Russian bots were blamed for driving attention to the Nunes memo, a Republican-authored document on the Trump-Russia probe. They were blamed for pushing for Roy Moore to win in Alabama’s special election. And here they are wading into the gun debate following the Parkland shooting. “[T]he messages from these automated accounts, or bots, were designed to widen the divide and make compromise even more difficult,” wrote the New York Times in a story following the shooting, citing little more than “Twitter accounts suspected of having links to Russia.”

This is, not to mince words, total bullshit.

And perhaps the most startling admission that it’s time to stick a fork in the Russian bot story is a February 20 article in the Washington Post – of all places, entitled “The U.S. political conversation is not and probably never was driven by Russian social-media bots.”

But reading the ads included in the indictment and looking at other ads released publicly by Facebook, it’s hard to come away with the sense that these were decision-makers for many voters. It’s often hard to measure the effectiveness of political advertising, but these ads seem particularly mediocre.

Hamilton 68

Feeding the ongoing Russiaphobia is a propaganda website run by The Alliance for Securing Democracy called Hamilton 68 – which claims to track Russian bots. It’s impossible to verify their claims, as the group does not disclose their methodology – yet anti-Trump politicians and pundits alike repeat its claims uncritically. On their advisory council are NeverTrumpers Bill Kristol and David Kramer – the guy John McCain sent to London to meet with Christopher Steele and bring back the discredited Trump-Russia dossier.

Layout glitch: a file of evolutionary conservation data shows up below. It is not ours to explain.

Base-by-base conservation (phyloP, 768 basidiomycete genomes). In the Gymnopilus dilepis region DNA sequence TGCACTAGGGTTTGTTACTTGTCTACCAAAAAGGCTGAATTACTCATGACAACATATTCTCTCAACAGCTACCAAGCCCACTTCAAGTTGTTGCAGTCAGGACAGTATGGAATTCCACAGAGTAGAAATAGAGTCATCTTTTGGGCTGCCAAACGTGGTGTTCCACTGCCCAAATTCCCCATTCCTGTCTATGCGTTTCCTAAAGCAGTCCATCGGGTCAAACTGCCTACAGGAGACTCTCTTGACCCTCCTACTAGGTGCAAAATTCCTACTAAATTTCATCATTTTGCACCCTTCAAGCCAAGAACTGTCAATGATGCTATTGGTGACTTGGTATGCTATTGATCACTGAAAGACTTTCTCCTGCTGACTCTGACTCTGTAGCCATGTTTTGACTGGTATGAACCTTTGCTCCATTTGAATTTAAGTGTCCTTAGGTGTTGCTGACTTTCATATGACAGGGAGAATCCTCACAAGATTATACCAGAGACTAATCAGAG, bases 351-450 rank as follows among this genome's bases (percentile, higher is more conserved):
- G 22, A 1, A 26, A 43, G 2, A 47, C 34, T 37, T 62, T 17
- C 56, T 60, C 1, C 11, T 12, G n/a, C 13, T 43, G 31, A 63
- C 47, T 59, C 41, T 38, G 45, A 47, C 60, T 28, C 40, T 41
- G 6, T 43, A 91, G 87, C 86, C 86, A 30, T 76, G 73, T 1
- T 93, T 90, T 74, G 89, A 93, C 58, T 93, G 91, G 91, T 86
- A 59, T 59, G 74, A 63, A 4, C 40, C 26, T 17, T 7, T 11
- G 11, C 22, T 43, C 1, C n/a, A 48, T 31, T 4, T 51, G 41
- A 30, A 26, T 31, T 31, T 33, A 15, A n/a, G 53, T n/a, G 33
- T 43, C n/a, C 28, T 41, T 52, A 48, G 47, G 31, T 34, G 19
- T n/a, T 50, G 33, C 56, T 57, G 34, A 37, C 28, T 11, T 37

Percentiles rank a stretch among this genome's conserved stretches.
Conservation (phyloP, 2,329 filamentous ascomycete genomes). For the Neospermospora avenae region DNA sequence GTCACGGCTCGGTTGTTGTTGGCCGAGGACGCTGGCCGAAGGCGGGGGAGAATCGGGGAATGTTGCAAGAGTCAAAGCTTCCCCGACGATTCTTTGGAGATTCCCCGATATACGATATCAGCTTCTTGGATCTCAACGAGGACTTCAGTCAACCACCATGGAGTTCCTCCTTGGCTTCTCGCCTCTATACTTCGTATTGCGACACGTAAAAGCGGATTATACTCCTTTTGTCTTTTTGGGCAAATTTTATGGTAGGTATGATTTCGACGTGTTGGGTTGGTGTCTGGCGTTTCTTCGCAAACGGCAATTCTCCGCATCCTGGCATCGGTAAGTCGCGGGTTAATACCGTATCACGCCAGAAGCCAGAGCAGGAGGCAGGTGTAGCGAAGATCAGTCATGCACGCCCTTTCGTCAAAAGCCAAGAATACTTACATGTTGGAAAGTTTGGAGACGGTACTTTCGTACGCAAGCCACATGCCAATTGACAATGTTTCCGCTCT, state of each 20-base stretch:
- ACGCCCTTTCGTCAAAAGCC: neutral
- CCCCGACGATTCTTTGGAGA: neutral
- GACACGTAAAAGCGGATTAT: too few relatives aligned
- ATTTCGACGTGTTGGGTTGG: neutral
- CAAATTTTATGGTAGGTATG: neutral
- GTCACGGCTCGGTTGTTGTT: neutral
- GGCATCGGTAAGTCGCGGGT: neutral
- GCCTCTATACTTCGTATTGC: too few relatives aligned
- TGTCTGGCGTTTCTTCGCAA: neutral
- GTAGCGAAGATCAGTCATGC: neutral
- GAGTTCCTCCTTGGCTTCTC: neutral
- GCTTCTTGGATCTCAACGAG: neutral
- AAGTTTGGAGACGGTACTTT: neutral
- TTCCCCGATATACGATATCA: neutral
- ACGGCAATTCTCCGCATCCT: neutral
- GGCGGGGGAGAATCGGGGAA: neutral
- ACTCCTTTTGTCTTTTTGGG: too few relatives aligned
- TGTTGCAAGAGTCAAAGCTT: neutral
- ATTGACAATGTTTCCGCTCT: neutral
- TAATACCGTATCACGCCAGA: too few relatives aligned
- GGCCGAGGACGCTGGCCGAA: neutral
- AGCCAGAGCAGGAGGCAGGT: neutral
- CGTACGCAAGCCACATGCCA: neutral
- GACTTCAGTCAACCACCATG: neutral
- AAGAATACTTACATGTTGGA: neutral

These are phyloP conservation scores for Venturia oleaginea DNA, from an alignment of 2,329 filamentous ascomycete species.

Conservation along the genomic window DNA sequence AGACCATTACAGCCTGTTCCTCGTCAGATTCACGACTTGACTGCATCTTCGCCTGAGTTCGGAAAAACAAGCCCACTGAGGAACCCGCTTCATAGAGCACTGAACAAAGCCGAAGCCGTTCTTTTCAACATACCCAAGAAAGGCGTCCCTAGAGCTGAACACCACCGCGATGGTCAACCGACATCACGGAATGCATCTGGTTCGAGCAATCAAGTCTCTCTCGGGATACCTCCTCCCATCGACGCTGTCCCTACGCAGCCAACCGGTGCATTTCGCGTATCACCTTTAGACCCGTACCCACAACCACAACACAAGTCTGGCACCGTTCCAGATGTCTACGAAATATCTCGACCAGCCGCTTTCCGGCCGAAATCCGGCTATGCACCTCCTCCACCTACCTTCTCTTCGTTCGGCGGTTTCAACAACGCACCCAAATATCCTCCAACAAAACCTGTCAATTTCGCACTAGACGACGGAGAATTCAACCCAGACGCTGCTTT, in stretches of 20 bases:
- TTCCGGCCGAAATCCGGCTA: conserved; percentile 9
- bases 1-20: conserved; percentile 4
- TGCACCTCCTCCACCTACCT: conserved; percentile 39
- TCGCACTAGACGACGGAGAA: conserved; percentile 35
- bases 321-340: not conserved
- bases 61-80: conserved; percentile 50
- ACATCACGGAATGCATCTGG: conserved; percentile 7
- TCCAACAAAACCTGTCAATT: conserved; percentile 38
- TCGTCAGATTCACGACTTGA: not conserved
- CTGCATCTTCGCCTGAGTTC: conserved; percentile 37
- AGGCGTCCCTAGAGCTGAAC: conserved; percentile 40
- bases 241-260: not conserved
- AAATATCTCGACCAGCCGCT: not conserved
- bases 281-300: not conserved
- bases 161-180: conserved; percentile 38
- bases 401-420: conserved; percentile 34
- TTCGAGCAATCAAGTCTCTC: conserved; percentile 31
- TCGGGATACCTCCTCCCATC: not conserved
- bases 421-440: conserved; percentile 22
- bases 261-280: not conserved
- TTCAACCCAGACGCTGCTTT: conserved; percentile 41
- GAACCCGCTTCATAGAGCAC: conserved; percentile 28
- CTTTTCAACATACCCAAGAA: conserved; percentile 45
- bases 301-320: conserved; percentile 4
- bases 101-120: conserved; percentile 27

With virtually every recent controversial topic which has made headlines pitting conservatives against leftists, Hamilton 68 will claim – absent any evidence, that “Russia” is pushing the conservative side of the argument. 

For example, Hamilton 68 was behind claims by Rep. Adam Schiff (D-CA) that Russian bots were behind a campaign to release a memo created by the House Intel Committee GOP majority: 

On January 23, public interest in the memo from the majority of the intelligence committee had been high, as evidenced by the demand to #ReleaseTheMemo hashtag on Twitter and Facebook. When the hashtag went viral, Schiff had a theory that it wasn’t the American public that was interested in abuse of the Foreign Intelligence Surveillance Act. Nope, it was Russians! Secret Russian bots were trying to make it look like Americans were interested in FISA abuse against a Trump campaign affiliate.

When Schiff advanced his theory that it was Russian bots — not Americans — who cared about FISA abuse, he received typical friendly media coverage. But when Twitter and Facebook refuted the claim, media outlets either downplayed it or pretended it didn’t matter.

Hamilton 68’s claim — later refuted by Twitter and Facebook — formed the entire basis of Schiff’s theory that it was Russian bots, not real Americans, who wanted to learn about FISA abuse by the FBI. Asked to respond to Hamilton 68’s claim, Twitter responded, “Because the Hamilton Dashboard’s account list is not available to the public, we are unable to offer any specific context on the accounts it includes.” They added, “We have offered to review the list of accounts contained in the Dashboard and this offer remains open.” –The Federalist

BuzzFeed notes: “The thing is, nearly every time you see a story blaming Russian bots for something, you can be pretty sure that the story can be traced back to a single source: the Hamilton 68 dashboard

But even some of the people who popularized that metric now acknowledge it’s become totally overblown.

“I’m not convinced on this bot thing,” said Watts, the cofounder of a project that is widely cited as the main, if not only, source of information on Russian bots. He also called the narrative “overdone.”

Meanwhile, talking heads such as MSNBC producer Kyle Griffin have been more than happy to promulgate reports based on Hamilton 68’s nebulous Russian bot tracker:

So, as the Russian bot narrative implodes – the lens of history will mock the legacies of those who fell on their sword defending it to its last breath. Based on the murky evidence surrounding the Russian hacking claims, we expect it to suffer a similar fate. More importantly, the message from cooler heads on both sides of the aisle is clear: time to move on.